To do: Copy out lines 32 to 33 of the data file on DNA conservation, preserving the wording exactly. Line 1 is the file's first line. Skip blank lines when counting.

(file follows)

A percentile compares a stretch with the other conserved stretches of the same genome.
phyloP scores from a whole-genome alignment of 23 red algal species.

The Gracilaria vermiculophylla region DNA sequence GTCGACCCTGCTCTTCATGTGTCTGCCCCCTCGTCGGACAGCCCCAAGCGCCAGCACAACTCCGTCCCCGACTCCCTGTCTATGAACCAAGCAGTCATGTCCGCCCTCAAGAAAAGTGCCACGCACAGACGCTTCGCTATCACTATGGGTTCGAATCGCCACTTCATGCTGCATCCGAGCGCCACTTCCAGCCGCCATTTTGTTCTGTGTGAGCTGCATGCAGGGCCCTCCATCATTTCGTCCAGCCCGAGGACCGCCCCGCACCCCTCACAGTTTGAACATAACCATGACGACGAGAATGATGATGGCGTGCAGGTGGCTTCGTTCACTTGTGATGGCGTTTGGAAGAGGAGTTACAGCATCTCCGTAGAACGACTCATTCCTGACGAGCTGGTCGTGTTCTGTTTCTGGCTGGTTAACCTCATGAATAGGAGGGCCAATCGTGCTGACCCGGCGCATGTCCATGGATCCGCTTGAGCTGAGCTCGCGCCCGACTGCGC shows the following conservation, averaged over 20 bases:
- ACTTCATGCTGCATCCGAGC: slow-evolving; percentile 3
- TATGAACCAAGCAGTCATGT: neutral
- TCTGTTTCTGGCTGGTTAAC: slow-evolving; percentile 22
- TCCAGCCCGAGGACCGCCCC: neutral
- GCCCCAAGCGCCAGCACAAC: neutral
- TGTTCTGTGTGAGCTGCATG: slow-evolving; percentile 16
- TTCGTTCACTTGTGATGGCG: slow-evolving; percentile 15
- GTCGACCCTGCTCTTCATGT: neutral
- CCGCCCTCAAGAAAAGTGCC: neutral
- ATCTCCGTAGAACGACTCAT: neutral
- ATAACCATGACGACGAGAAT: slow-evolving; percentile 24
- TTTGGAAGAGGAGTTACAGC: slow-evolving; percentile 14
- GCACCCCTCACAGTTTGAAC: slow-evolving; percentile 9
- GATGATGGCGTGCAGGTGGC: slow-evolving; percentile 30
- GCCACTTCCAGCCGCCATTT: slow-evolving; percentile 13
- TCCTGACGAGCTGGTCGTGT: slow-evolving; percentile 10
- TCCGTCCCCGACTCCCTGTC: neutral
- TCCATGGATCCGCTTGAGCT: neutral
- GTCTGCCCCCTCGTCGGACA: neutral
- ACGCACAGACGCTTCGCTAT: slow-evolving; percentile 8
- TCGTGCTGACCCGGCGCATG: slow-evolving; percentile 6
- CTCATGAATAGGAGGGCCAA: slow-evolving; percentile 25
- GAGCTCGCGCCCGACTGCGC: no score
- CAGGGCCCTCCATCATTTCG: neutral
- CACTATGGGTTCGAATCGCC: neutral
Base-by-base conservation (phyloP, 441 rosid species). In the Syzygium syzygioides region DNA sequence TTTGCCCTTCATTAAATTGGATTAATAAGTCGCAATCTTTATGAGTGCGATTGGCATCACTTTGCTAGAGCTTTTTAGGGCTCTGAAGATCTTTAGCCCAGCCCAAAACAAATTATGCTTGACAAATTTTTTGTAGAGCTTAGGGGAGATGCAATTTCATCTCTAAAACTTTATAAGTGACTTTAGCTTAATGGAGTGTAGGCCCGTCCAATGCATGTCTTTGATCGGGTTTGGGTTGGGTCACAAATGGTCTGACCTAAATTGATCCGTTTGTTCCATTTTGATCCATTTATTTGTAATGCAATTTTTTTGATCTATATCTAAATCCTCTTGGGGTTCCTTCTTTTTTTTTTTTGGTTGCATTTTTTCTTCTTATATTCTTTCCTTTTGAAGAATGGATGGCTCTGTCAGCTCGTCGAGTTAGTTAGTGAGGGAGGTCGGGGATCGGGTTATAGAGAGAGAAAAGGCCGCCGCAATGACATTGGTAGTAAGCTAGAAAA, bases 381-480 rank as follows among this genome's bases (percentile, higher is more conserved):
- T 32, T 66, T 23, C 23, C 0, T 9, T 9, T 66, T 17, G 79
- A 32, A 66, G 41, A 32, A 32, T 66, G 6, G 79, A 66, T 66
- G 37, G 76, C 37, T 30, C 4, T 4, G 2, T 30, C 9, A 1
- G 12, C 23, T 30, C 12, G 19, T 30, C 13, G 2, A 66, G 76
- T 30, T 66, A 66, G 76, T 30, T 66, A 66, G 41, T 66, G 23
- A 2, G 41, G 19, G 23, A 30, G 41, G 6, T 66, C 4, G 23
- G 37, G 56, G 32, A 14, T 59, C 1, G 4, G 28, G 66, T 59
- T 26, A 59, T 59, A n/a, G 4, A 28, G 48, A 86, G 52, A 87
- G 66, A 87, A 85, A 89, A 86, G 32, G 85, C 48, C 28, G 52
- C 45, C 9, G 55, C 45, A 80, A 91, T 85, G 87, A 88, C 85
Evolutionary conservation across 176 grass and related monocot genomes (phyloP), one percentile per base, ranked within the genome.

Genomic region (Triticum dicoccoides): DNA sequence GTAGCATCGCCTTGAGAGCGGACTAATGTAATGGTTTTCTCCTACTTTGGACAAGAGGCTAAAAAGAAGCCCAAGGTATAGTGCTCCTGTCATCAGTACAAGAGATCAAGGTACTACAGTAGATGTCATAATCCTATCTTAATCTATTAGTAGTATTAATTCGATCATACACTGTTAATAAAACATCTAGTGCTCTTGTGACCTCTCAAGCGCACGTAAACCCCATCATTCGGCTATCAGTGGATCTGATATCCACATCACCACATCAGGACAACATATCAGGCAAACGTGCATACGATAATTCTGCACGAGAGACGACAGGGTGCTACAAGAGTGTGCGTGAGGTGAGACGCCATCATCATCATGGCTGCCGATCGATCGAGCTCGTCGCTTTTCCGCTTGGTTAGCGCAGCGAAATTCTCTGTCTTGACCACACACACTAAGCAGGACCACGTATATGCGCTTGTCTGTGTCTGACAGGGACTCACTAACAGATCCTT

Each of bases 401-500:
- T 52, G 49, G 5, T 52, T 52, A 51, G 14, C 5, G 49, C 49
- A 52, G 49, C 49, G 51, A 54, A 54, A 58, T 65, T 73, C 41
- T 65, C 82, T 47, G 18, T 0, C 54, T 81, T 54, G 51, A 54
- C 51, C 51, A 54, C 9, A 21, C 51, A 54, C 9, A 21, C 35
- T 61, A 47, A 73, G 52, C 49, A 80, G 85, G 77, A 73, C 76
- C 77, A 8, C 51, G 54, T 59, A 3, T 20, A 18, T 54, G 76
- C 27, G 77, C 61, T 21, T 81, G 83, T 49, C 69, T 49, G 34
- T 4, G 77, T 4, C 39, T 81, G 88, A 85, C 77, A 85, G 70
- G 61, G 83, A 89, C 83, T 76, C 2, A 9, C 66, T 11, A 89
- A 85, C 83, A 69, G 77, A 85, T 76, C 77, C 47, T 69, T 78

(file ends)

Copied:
- G 37, G 76, C 37, T 30, C 4, T 4, G 2, T 30, C 9, A 1
- G 12, C 23, T 30, C 12, G 19, T 30, C 13, G 2, A 66, G 76